Topic: Explanation for non-US remote devs of paperwork to work with US companies

Topic type:

I'm a remote software developer that is based in New Zealand, but often get full-time gigs with US companies. People wonder how best to handle the paperwork for taking on a foreign worker. Here's what I do.

Based on a what I posted to Elixir team Slack on October, 4th 2017

Disclaimer

I'm not a tax, contract, or employment lawyer. This is what I have found in my research and experience working this way for many years. However, I 'm just another bozo on the internet. Your mileage may vary.

If you are versed in tax and employment law and find errors in what I outline, please get in touch and I'll update it.

Background

I tend to focus on getting work with early stage startups. I'm usually one of the first ten people they take on. They are nimble enough to be able to roll with my situation more than more established organizations.

My arrangements

All of my remote gigs from NZ have been as a contractor where the company contracts my company (where I’m currently the only employee, but I may expand at some point) for my services. My company then handles benefits. I do consider the cost of fulfilling benefits comparable to those offered to employees at the contracting company when negotiating the terms. Sometimes an equity offer comes into play, that's basically handled separately.

Not having to deal with benefits simplifies things for the contracting company, but also simplifies things for me. Many startups fail, but I get stable employment and continuity of things like contributions to my retirement plan. Healthcare coverage comes from being a resident of New Zealand.

Almost always the company spends some time investigating how they could officially employ me. It’s never actually worked out. It’s much more straightforward to just have a company to company contract.

To summarize:

  • I have my own company based in New Zealand where I'm an employee
  • The company that needs my skills contracts this New Zealand company

Basically I have a consultancy which has been contracted to work for the startup.

So the following assumes you are not a sole-trader/self-employed contractor. If you want to follow what I do, you need to set up a company in your country.

Paperwork

US companies contracting foreign vendors don’t issue a 1099, but the contracted company, i.e. you, have to fill out FORM W8-BEN-E and the contracting company has to hold that form on file in case it is requested by IRS. It isn’t filed with that company’s taxes though.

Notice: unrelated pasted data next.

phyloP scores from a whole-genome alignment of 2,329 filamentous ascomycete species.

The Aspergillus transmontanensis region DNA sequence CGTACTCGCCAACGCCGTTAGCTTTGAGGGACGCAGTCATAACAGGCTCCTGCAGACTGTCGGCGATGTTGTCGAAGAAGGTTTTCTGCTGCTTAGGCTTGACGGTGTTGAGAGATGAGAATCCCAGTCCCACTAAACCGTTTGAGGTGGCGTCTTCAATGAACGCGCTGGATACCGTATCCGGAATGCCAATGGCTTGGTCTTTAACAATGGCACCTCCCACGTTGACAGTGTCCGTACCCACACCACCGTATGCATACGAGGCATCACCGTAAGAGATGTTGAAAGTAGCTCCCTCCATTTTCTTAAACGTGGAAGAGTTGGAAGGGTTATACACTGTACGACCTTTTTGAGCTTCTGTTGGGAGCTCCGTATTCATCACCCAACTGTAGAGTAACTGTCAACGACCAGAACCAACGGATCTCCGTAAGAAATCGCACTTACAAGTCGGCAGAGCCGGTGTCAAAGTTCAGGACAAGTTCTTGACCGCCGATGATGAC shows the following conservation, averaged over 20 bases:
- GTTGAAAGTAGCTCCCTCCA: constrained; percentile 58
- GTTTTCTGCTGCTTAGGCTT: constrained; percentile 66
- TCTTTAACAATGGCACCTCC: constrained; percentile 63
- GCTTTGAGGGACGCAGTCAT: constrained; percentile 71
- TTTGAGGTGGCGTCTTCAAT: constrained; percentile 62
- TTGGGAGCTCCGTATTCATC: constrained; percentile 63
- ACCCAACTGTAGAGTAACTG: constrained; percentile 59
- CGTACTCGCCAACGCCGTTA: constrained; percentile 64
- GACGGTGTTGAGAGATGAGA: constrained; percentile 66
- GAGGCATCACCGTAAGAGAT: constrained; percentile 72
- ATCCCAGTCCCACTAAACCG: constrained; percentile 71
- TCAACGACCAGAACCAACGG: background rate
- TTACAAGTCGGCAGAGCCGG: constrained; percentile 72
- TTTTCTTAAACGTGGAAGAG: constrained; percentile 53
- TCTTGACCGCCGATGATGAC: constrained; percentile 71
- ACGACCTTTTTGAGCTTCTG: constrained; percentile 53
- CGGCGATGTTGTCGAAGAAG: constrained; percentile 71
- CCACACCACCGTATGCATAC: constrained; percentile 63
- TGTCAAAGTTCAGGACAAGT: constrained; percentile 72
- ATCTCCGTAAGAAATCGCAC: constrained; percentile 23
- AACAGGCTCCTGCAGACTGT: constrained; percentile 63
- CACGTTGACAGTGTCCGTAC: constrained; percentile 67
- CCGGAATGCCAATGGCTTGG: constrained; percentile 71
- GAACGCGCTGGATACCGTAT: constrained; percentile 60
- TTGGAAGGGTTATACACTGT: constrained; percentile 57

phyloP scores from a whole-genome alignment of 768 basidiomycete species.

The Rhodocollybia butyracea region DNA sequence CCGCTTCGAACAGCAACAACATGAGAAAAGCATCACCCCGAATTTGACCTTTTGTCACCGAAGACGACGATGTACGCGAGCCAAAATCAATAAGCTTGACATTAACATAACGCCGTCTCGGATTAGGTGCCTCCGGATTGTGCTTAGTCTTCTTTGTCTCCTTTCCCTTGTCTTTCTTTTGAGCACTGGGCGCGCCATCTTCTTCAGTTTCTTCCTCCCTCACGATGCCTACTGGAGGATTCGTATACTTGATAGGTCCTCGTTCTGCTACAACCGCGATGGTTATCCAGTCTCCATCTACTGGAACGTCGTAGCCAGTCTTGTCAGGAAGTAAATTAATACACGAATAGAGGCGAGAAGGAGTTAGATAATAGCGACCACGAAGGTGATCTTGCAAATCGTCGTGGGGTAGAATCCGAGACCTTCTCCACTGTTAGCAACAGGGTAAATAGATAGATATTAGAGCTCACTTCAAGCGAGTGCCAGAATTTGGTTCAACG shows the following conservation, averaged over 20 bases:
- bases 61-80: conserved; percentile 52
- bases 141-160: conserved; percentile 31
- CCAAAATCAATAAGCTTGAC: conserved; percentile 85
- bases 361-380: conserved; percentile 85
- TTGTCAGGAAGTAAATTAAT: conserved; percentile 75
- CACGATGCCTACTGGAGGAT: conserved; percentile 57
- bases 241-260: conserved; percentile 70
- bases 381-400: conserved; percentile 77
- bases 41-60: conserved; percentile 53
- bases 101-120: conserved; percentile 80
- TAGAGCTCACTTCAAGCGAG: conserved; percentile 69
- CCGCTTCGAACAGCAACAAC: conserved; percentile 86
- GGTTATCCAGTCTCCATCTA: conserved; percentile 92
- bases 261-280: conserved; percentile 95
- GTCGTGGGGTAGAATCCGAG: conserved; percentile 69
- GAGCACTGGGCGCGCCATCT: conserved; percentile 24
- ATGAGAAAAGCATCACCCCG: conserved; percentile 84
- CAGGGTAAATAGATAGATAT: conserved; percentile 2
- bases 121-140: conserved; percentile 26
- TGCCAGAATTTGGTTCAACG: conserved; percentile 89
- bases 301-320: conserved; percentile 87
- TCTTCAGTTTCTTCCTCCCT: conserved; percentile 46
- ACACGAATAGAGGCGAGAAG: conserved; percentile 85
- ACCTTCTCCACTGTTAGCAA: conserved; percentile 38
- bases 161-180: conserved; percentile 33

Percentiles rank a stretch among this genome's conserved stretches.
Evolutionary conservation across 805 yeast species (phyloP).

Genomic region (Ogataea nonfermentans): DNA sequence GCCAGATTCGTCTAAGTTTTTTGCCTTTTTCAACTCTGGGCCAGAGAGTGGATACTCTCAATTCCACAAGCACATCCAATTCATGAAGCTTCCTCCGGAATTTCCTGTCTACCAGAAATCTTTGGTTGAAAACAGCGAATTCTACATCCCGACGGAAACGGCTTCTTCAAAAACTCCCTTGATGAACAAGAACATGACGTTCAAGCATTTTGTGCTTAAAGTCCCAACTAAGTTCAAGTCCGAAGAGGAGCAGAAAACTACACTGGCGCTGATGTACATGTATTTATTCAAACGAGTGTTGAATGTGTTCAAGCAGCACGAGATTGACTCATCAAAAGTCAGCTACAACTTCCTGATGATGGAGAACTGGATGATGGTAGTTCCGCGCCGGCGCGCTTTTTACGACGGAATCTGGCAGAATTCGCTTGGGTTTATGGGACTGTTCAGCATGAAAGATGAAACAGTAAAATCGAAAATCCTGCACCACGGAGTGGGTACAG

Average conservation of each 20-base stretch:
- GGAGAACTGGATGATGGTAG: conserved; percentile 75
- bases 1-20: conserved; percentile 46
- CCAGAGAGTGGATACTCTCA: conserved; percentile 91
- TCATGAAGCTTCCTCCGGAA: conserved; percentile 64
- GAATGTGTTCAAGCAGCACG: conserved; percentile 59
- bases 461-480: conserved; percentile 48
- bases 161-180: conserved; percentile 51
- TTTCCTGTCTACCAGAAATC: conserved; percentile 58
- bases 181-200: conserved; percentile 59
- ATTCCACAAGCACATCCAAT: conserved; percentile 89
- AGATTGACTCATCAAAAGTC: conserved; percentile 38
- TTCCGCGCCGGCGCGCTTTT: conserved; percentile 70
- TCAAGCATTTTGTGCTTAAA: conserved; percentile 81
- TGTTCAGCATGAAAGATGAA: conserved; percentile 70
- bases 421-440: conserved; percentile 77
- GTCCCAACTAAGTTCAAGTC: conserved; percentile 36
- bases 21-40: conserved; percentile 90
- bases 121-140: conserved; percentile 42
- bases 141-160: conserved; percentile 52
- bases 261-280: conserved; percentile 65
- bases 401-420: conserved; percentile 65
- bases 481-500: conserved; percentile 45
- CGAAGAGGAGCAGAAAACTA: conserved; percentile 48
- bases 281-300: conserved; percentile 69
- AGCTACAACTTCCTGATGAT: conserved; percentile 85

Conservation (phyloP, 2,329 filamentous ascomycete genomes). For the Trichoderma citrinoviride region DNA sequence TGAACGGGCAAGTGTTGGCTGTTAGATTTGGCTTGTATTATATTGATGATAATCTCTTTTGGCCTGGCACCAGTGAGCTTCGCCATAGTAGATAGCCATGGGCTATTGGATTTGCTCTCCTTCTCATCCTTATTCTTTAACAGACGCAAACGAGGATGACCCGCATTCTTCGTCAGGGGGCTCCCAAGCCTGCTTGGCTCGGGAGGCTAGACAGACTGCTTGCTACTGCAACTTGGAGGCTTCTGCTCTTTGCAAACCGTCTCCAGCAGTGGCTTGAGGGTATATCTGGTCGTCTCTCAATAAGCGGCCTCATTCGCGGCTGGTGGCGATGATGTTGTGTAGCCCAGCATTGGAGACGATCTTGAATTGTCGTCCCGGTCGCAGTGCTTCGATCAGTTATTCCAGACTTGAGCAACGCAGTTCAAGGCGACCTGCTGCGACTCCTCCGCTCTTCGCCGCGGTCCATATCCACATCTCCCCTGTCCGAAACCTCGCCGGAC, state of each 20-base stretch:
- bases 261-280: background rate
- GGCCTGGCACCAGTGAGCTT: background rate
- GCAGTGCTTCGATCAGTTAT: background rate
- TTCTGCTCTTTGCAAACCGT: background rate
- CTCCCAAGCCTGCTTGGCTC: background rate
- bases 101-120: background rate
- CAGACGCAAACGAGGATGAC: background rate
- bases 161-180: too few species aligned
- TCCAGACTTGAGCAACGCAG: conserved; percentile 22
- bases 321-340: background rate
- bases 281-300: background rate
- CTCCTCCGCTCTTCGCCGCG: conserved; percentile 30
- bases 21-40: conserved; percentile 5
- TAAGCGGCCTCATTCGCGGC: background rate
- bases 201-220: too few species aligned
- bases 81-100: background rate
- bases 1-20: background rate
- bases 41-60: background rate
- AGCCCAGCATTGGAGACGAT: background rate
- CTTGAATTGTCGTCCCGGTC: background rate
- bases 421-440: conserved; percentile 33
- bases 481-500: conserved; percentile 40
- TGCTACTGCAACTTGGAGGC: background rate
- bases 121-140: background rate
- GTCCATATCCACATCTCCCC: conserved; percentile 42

That form is crazy opaque, if you have a foreign owned company that is contracted, all you have to fill out are these fields and sections:

  • 1, 2
  • 4 - check “corporation”
  • 5 - check “Active NFFE. Complete Part XXV.“
  • 6, 7
  • 9b - fill in your foreign company’s tax number
  • PART XXV Active NFFE:  field 39 - check “I certify”
  • PART XXIX: sign, print name, date

Then you have to give that to the contracting company to keep on file. Usually the bookkeeper/accountant for the US company won’t know about FORM W8-BEN-E and will think that they need a 1099, you’ll need to point them in the right direction.

Beyond the contract and payment arrangements, that's it for the contracting company.

Obviously, the company that actually employs you (your company) has to comply with local laws, regulations, and taxes for your employment.

I’ve done this over multiple tax years with multiple companies. Neither the IRS or the New Zealand Inland Revenue have had a problem with it. I have a New Zealand accountant do my and my company’s New Zealand taxes.

Having a company makes sense for New Zealand accounting reasons for me. It works out on multiple fronts.

P.S. - Pro tip, when working with startups, for anyone, remote or not, contractor or not, it makes sense to budget some buffer cash-on-hand for the possibility the startup runs out of money or there is another complication where they fail to pay. It's pretty common to have things collapse fairly quickly. Planning for this scenario makes this way less stressful.

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